Amid the frenzy, defendants had a look of moral outrage
Published 23/10/2010 | 05:00
AN enormous pear-shaped canary diamond of at least five carats glittered mesmerisingly on the finger of Jim Kennedy's wife, Antoinette, as she sat in court.
The second, much younger, wife of the businessman, critically inspected her blood red manicure as she sat beside Kennedy's daughter and two sons as the family awaited with some impatience for his appearance yesterday.
There was a certain air of frenzy about the proceedings that had landed so unexpectedly in court room two of Dublin District Court at the late hour of 4.40pm.
One by one former councillors Sean Gilbride, Colm McGrath, Senator Don Lydon and current Cllr Tony Fox were called and appeared before Judge David McKeogh.
All bore an expression of moral outrage and were bustling and business-like as they consulted with their lawyers.
This being the District Court, a couple of junkies were called on minor charges of drug-related crimes. And then, Jim Kennedy himself appeared, plump and smiling in a dark suit. At first it looked as though he was wearing sun glasses but on closer inspection they turned out to be a pair of photochromic spectacles -- the type that darken in response to bright conditions.
A CAB officer, who can't be named for security reasons, took the stand to impart some interesting information about Mr Kennedy's lifestyle since he quit Ireland in the early to mid 1990s.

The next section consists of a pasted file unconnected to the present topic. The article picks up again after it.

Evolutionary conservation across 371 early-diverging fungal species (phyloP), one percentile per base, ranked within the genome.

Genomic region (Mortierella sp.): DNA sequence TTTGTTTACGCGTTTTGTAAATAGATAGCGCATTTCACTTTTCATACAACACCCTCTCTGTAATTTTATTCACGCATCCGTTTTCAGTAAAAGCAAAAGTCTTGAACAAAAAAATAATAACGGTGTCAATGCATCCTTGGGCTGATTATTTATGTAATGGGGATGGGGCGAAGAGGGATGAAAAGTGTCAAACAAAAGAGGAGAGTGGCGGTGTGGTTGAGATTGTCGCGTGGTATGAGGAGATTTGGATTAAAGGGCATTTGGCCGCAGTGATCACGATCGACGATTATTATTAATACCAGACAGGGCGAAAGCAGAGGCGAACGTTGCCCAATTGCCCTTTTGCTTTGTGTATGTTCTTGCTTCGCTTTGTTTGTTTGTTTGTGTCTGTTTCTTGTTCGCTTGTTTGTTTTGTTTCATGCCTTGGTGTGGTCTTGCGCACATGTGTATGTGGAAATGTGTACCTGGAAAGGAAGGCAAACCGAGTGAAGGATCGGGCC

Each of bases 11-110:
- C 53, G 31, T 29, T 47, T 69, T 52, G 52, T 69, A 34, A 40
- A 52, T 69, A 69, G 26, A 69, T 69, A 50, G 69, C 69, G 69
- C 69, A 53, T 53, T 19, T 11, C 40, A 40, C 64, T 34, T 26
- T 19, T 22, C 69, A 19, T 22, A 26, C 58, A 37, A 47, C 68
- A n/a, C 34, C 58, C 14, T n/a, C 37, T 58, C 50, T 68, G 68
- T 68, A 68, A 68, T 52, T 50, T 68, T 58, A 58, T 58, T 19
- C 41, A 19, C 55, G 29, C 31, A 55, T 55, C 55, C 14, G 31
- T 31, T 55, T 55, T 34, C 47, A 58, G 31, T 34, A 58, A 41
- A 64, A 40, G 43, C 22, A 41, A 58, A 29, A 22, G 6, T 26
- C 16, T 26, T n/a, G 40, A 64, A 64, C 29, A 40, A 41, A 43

The place Mr Kennedy is currently calling home is an apartment on the fourth floor of the Four Seasons hotel. Other addresses he has previously supplied have been one on swanky Hanover Terrace, close to London's Regent Park and another in Gibraltar.
He renounced his Irish citizenship in 2002 and holds a British passport. He has previously held an Isle of Man passport and applied for a Gibraltar passport but it is not known if he has those.
He has a remarkable total of 10 children, some of whom live in Ireland while others reside in the Isle of Man and London.
His wife, Antoinette laughed silently as the CAB officer, who was reluctant for Mr Kennedy to be allowed out on bail, told the judge he thought the sum of €50,000 would be "acceptable".
Then it was the turn of Mr Luan O Braonain for Mr Kennedy. It seemed that such a move was impossible because of the lateness of the hour.
The court had been furnished with bank statements showing Mrs Kennedy had €100,000 in an account at AIB on College Green. Would they take a personal cheque?
The CAB officer added his voice -- those funds of €100,000 were transferred in only yesterday -- they could be transferred out again in five minutes time, he cautioned.
The judge consulted with the registrar. They had difficulties with a personal cheque.
Mrs Kennedy grimaced as the dithering continued and Mr O Braonain redoubled his efforts to prove his client posed no bail risk. It was a bank holiday weekend, he reminded the court.
He was successful, up to a point; along with other guarantees, the judge wanted €30,000 cash. Until it was forthcoming, Mr Kennedy would remain in custody.
But ever the optimist, he gave his family a large and cheerful thumbs up as he was led away. And at the last word, the Kennedy family members were hot-footing it up the street. It seemed there was a possibility someone could lay their hands on the cash.